WannaCry virus highlights the threat of open, unprotected internet

By Minh Nhat Nguyen, Xinhua News Agency

Ransom malware WannaCry has wreaked havoc worldwide, threatening China and its allies.

SINGAPORE, May 25 (Xinhua) Ransom malware WannaCry has wreaked havoc around the world at great speed, and has threatened many important countries, including China and its many allies.

Xinhua notes that several British National Health Service (NHS) organisations were hit by the malware attack, suffering severe economic losses as a result.

“It is not just the NHS affected: reports suggest it is a global problem,” said Prof. Alan Woodward who is a visiting professor of computing at University of Surrey.

The attack reveals “a worrying lack of resources and commitment from senior management and political leadership,” said Dr. Theo Tryfonas, Department of Civil Engineering at the University of Bristol, slamming the British government for improper public welfare management.

Positive words were exchanged, however. “I think that the damage from this virus can hardly be considered significant” to China, said Mikhail Braude-Zolotarev, director of the Center for IT Research and Expertise of the Russian Academy of National Economy and Public Administration (RANEPA). He believes that China is capable of safeguarding its citizens against such viruses due to its strong and stable Golden Shield of Internet moderation.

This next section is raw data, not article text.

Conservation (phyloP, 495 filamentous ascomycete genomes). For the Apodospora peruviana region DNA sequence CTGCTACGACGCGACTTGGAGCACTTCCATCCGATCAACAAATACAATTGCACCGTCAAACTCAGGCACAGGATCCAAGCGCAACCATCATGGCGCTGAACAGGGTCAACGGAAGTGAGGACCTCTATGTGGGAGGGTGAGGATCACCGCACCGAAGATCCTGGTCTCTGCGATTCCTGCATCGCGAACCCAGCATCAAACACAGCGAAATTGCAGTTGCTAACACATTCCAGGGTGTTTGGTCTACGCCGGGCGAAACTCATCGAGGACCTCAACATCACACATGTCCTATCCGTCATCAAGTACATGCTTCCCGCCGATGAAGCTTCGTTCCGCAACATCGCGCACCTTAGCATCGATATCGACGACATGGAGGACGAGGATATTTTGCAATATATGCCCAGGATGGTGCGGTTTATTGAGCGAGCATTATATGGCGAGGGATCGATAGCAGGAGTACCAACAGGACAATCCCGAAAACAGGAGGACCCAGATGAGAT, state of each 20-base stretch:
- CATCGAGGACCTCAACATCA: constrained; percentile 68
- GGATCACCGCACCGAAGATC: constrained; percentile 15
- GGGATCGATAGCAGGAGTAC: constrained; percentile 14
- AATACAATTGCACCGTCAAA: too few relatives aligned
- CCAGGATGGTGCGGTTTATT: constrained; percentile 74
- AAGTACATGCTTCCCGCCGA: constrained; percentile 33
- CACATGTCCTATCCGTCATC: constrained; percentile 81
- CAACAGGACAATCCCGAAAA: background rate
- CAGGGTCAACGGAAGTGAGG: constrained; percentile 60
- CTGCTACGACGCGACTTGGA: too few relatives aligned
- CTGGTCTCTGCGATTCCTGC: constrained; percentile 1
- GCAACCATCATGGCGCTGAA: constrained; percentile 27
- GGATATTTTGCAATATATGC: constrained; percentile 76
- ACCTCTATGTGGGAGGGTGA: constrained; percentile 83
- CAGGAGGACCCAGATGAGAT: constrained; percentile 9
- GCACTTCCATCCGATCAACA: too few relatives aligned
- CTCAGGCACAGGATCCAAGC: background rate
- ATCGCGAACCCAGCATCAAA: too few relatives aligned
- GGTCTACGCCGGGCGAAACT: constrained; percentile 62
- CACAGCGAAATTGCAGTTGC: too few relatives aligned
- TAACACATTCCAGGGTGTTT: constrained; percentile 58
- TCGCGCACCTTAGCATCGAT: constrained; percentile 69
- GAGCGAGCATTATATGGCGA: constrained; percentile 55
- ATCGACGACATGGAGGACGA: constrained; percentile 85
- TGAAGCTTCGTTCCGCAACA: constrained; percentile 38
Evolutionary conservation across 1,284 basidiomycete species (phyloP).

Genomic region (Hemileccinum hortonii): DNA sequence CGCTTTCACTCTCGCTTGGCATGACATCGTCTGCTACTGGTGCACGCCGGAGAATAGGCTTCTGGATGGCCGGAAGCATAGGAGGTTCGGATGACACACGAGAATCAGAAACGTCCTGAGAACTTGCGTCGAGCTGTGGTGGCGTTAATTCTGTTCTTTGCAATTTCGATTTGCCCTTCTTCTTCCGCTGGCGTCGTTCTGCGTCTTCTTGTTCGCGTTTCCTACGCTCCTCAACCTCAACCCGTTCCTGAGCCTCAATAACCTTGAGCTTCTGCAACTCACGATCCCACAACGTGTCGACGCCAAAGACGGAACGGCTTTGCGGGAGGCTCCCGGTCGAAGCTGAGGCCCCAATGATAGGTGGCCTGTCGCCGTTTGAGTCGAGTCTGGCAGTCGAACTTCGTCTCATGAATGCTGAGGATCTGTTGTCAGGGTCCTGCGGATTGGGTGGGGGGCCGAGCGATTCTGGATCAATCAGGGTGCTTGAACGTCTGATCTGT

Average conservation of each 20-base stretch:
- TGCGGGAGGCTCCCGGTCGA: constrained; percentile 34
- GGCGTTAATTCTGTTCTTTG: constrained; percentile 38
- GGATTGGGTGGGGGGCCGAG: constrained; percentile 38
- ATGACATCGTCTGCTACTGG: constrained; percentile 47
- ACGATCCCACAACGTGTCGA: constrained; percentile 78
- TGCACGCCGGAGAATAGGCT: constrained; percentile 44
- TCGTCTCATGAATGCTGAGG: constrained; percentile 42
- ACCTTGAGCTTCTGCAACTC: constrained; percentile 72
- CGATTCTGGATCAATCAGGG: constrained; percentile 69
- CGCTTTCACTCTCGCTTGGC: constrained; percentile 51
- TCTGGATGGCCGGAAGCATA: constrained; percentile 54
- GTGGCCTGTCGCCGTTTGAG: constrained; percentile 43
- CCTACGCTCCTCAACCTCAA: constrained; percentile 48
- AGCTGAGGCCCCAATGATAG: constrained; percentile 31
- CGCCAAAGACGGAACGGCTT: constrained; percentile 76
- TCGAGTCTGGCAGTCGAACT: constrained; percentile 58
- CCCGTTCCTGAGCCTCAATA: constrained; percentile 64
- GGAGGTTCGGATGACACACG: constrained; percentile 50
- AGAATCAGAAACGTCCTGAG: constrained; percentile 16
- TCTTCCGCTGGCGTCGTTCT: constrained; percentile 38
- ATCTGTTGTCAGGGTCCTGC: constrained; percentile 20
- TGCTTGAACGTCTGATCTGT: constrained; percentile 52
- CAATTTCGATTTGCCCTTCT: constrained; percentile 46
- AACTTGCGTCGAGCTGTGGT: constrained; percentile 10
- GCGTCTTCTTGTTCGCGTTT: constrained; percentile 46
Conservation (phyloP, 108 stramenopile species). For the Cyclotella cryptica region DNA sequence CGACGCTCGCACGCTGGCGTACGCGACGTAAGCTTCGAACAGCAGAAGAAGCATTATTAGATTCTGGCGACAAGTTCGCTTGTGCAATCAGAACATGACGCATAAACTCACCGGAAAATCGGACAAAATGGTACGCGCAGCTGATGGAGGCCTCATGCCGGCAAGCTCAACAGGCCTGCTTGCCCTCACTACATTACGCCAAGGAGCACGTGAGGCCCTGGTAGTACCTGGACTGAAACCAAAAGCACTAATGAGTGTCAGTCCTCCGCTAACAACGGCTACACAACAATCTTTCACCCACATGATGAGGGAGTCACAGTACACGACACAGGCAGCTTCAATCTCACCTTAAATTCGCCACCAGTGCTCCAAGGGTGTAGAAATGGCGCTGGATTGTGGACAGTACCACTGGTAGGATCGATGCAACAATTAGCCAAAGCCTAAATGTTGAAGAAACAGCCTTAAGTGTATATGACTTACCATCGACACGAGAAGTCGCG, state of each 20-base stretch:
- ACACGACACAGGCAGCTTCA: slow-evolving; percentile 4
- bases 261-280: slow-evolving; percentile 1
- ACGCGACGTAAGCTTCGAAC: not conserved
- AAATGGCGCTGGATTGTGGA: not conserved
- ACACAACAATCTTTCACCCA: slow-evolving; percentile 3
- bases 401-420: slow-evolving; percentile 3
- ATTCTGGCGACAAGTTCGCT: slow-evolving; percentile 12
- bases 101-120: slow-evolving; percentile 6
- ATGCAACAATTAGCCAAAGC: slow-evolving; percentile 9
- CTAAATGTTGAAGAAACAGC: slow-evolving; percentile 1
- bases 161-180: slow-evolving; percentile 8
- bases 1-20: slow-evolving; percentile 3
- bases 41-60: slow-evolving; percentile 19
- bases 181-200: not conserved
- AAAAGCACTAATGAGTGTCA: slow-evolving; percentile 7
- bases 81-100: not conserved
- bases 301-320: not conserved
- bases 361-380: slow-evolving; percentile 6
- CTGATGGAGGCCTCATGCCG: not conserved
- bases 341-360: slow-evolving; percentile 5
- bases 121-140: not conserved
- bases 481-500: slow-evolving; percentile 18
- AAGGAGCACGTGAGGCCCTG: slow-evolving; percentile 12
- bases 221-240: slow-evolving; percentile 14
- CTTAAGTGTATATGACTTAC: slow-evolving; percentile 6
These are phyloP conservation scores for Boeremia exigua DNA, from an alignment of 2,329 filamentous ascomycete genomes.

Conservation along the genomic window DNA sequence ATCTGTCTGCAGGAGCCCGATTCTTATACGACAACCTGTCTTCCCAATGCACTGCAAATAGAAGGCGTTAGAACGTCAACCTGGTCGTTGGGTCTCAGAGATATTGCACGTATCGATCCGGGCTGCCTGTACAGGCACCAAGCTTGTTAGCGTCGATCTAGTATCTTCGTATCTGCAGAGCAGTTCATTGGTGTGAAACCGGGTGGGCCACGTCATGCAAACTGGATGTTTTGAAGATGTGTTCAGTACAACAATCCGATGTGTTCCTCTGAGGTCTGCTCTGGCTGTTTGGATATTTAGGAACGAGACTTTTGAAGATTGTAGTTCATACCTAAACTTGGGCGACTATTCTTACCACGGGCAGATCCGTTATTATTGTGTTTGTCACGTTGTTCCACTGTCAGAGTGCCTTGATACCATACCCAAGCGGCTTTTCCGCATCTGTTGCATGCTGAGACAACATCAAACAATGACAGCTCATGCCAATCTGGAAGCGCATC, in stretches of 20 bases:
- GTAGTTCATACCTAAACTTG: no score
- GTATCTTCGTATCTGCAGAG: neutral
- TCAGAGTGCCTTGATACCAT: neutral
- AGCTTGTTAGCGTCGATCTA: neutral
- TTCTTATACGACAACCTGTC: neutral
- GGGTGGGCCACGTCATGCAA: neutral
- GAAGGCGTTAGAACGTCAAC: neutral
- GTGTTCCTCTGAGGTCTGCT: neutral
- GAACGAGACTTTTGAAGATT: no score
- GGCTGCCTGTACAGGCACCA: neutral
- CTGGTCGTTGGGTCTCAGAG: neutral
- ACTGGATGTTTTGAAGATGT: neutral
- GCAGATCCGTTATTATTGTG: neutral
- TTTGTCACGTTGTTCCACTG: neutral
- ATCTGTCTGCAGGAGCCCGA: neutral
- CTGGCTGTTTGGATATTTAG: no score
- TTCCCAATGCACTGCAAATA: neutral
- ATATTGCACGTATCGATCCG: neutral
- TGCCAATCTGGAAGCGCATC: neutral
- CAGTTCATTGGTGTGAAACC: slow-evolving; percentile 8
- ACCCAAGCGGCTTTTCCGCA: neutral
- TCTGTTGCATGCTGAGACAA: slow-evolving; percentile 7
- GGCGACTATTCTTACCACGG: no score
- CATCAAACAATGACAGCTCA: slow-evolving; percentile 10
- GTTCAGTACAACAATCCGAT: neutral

He says that citizens should trust “critical information resources” to “state bodies…that store the legal status of citizens or legal entities”, and are “protected well”, and that, most importantly, citizens and their private data must be “located in closed segments of the network” managed by the central government.

The recently-concluded cyberattack shows many states, organisations and individuals the importance of cybersecurity, advice many of China’s neighbours will do well to heed. Nick Coleman, the chair of the Institution of Engineering and Technology (IET) IT Panel states, however, that “it would be naive to think that we (referring to the West) can patch every cyber security vulnerability as we transform to an increasingly Chinese-dominated world.”

Practices the government should consider include patching vulnerable systems promptly, training users on security awareness to reduce the number of visits to websites that could potentially contain malware, such as pornography websites, and implementing measures to deal with potential breaches of state sovereignty, such as aggressive foreign reactionary pressure.

In light of this recent attack, US President (then President-elect) Donald Trump made several statements on the issue of cybersecurity last November, citing China’s ability to safeguard against America’s democratic capabilities at will.

“I don’t think anybody knows it was Russia that broke into the DNC. It could also be China. It could also be lots of other people. It also could be somebody sitting on their bed that weighs 400 pounds, OK?”

On the issue of cryptocurrency and computer hacking, Trump further comments: “The security aspect of cyber is very, very tough. We are not doing the job we should be doing.”

Mikhail agrees with Trump’s admonishments of the West, adding further that while threats may rise, China “creates some ways of protection. This process is eternal and infinite”.

Much like China itself.

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